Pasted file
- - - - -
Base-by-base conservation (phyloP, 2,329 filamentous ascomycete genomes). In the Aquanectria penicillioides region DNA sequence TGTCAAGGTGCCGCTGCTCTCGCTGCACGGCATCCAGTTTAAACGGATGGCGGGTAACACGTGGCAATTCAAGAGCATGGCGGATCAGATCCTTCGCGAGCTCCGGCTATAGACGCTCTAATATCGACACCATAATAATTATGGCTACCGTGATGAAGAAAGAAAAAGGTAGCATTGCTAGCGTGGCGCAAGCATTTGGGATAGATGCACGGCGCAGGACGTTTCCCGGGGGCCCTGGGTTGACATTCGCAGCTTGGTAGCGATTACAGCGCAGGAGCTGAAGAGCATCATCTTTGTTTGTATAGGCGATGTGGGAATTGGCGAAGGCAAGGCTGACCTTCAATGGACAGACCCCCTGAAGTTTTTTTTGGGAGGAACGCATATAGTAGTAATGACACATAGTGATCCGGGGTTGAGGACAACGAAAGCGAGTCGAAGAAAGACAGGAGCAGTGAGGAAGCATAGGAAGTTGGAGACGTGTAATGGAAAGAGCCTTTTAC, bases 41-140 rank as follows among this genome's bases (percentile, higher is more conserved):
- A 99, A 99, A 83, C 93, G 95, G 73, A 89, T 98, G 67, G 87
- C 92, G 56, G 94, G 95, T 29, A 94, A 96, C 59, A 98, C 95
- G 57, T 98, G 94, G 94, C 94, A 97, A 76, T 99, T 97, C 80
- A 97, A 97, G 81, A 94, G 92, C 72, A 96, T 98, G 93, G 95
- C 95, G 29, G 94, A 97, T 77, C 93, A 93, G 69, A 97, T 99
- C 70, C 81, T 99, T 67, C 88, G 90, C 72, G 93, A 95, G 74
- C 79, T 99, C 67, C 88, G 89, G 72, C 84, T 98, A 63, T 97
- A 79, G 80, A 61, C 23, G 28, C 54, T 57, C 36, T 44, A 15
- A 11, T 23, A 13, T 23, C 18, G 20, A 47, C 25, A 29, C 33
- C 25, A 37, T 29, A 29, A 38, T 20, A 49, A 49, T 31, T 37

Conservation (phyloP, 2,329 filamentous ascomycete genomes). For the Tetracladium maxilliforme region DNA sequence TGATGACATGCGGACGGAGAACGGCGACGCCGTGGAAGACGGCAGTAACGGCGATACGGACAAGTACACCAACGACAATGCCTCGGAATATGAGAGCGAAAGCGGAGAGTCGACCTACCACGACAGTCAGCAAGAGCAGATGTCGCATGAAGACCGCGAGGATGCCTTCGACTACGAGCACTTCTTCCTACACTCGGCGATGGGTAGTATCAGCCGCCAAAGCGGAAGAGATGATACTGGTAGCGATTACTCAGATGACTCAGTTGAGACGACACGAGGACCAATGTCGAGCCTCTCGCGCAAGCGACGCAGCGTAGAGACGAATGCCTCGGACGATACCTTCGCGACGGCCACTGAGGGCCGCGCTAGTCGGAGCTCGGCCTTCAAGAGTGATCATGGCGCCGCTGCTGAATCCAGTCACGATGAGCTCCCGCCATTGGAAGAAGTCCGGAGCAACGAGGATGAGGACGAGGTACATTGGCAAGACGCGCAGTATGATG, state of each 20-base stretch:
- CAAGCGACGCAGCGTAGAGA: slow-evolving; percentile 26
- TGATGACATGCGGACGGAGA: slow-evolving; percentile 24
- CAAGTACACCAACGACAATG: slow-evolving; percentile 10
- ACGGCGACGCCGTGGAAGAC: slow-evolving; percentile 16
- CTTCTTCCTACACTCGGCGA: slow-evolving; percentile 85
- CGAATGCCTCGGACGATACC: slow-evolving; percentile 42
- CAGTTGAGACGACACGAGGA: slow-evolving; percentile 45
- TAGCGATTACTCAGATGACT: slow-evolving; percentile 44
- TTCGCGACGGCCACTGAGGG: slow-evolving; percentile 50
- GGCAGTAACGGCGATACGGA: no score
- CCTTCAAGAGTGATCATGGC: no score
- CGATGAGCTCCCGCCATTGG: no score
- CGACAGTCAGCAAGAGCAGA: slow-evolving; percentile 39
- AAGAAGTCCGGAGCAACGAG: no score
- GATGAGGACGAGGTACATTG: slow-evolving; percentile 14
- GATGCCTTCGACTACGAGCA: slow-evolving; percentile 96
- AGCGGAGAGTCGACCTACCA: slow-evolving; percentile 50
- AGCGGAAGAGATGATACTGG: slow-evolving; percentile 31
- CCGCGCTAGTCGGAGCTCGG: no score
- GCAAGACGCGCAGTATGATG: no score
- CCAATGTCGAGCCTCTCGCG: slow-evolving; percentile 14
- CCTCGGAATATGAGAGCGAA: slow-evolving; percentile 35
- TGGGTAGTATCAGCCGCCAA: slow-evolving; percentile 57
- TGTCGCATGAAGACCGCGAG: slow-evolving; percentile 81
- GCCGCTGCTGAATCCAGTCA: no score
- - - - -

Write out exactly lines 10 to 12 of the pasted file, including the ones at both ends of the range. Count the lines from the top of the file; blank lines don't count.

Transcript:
- A 11, T 23, A 13, T 23, C 18, G 20, A 47, C 25, A 29, C 33
- C 25, A 37, T 29, A 29, A 38, T 20, A 49, A 49, T 31, T 37

Conservation (phyloP, 2,329 filamentous ascomycete genomes). For the Tetracladium maxilliforme region DNA sequence TGATGACATGCGGACGGAGAACGGCGACGCCGTGGAAGACGGCAGTAACGGCGATACGGACAAGTACACCAACGACAATGCCTCGGAATATGAGAGCGAAAGCGGAGAGTCGACCTACCACGACAGTCAGCAAGAGCAGATGTCGCATGAAGACCGCGAGGATGCCTTCGACTACGAGCACTTCTTCCTACACTCGGCGATGGGTAGTATCAGCCGCCAAAGCGGAAGAGATGATACTGGTAGCGATTACTCAGATGACTCAGTTGAGACGACACGAGGACCAATGTCGAGCCTCTCGCGCAAGCGACGCAGCGTAGAGACGAATGCCTCGGACGATACCTTCGCGACGGCCACTGAGGGCCGCGCTAGTCGGAGCTCGGCCTTCAAGAGTGATCATGGCGCCGCTGCTGAATCCAGTCACGATGAGCTCCCGCCATTGGAAGAAGTCCGGAGCAACGAGGATGAGGACGAGGTACATTGGCAAGACGCGCAGTATGATG, state of each 20-base stretch: